Night of the Confessor
Article byJuly 2013
Tomás Halík, Night of the Confessor: Christian Faith in an Age of Uncertainty (New York: Image, 2012), 223pp. £7.00/$13.00
Indisputably, no theologian in the Czech Republic or Slovakia today is anywhere near as influential as Tomás Halík, Catholic priest and psychotherapist, sociologist and philosopher at Charles University, Prague. If part of his secret is to draw the reader into the circle of his sympathizers from the outset, he certainly succeeds in this volume. The front cover displays Monet's Setting Sun on the Seine at Lavacourt, Effect of Winter. The first quotation in the book, even before we have reached the 'Contents' page, is from the poet, Hölderlin. If the author's strategy is to disarm readers as they enter the premises, it is a job thoroughly well done.
As the reader's critical faculty sidles back to its proper spot, it encounters an essay on the possibilities of faith in our day. Formally, this book could doubtless be described as an account of the paradoxical nature of authentic Christian faith, a treatment of 'the theology and spirituality of paradox' (p.9). To put it like this is not to hint that it might be materially something quite different. It is just that to describe it as a material 'account' would be a bit misleading, for it is a personal essay emerging, in its literary form, from a place of retreat and reflection: the hermitage. But its substance has to do with teeming life in all its vagaries. In particular, the book is a description of how things look through the eyes of an experienced confessor.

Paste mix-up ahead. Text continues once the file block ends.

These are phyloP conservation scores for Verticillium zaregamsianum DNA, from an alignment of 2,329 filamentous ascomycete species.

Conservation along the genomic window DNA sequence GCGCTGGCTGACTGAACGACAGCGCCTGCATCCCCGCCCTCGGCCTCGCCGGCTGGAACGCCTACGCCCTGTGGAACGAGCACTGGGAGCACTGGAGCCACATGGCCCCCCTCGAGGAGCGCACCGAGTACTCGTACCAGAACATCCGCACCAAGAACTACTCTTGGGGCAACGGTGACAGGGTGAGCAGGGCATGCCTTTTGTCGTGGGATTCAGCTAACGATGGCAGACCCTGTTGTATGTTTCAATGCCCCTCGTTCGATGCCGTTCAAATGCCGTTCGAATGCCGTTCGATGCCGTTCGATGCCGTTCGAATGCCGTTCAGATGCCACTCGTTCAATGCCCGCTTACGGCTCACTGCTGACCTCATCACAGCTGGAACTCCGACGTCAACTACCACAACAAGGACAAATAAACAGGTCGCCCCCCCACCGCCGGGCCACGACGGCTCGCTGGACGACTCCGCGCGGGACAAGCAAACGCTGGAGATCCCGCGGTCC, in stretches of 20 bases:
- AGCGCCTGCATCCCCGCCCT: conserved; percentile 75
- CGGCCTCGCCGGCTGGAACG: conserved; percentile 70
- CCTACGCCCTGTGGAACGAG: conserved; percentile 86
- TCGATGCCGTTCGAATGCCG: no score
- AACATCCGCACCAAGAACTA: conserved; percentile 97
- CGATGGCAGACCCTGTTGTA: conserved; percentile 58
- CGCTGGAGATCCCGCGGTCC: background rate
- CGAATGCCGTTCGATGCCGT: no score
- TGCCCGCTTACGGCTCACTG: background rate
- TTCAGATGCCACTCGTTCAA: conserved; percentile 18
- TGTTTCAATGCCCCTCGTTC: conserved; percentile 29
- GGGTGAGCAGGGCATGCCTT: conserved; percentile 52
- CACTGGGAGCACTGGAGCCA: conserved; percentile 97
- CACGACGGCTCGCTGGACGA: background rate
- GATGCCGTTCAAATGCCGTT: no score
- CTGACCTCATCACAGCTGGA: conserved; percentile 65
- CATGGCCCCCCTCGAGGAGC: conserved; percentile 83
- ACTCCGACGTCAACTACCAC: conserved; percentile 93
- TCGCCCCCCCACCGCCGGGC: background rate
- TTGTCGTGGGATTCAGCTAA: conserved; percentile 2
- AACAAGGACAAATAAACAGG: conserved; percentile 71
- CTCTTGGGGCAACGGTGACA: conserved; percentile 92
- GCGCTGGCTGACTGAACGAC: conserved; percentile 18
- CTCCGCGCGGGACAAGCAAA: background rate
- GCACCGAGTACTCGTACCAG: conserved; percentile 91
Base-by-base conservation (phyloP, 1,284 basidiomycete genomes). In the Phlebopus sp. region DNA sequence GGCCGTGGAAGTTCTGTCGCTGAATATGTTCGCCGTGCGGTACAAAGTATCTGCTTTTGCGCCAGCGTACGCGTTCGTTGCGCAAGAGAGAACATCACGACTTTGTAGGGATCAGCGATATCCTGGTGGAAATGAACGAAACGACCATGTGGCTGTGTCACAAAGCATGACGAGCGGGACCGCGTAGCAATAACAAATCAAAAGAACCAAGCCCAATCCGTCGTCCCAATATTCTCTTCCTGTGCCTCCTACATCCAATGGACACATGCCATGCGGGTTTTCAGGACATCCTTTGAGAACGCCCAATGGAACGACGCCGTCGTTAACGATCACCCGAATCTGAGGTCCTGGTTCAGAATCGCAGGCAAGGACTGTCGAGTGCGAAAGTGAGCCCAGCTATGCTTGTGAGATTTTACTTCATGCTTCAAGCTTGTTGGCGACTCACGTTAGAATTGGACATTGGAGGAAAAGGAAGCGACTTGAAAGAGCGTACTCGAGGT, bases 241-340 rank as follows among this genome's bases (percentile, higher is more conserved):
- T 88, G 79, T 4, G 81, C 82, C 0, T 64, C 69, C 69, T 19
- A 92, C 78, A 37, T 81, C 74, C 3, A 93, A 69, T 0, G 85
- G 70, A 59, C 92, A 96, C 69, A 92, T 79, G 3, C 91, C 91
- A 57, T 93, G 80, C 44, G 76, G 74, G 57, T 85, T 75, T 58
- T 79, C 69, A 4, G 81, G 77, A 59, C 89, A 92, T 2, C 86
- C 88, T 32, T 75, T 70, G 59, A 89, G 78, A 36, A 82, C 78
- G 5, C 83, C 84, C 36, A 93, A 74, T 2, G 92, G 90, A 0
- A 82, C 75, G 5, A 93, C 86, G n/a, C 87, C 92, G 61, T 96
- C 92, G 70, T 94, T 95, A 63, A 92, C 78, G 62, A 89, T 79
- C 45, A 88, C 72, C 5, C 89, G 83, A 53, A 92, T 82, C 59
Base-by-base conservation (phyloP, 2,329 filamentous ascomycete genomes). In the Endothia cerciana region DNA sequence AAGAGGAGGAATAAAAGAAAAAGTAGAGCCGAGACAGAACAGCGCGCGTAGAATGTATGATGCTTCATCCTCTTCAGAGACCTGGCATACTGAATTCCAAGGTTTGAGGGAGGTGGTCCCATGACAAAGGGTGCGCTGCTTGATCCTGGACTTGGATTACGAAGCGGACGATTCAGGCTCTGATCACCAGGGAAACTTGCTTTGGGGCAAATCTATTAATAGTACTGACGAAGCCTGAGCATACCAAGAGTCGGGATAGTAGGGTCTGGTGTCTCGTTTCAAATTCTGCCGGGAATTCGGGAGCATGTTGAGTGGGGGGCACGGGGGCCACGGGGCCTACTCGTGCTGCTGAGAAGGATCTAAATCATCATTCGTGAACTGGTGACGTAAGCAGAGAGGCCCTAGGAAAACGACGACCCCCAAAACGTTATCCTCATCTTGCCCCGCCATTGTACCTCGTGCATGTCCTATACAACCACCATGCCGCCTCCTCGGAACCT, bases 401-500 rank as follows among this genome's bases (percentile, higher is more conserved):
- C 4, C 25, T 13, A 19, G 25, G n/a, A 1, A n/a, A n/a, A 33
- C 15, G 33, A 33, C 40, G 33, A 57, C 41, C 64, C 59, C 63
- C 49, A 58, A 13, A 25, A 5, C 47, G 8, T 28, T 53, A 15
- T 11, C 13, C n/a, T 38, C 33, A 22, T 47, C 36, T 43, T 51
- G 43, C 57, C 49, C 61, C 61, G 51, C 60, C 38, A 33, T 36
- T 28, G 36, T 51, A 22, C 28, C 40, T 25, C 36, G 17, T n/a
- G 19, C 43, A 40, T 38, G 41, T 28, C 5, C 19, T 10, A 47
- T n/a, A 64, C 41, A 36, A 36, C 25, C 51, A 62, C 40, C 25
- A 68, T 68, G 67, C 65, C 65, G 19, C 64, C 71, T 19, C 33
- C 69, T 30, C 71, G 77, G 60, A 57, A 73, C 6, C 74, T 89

Halík tells us at the beginning that two paradoxical statements steer his meditations. One is Jesus': 'For human beings this is impossible, but for God all things are possible'; the other is Paul's: 'When I am weak, then I am strong'. The possibility of experiencing the life of faith in these terms is enabled by the great paradox that stands at the heart of the Christian faith, the paradox of Easter resurrection after the cross. We often try to create space for faith by rational argumentation, but this is a characteristically Enlightenment move which we must derail. God creates the possibility of faith. We often try to power our way through life, physically or psychologically, but this is a godless move which we must oppose. God will work through our weakness. Halík puts flesh on all this in many ways, via reflections on such matters as religion and science, other faith traditions, the culture of Big Brother and Pope John Paul II. We must neither combat the uncertainty of our age by a demand for certainty, nor capitulate to it by a diffident faith. Centred on God, Christ, church and sacrament, we tread a path that repudiates equally entrenched religious conservatism and futile irreligious materialism. For theological guidance, the author picks out Teilhard de Chardin, Karl Rahner, Hans Urs von Balthasar and Dietrich Bonhoeffer; Nicholas Lash also receives a place of honour. But it is his subject-matter, not his fellow-travellers, that Halík constantly has in view.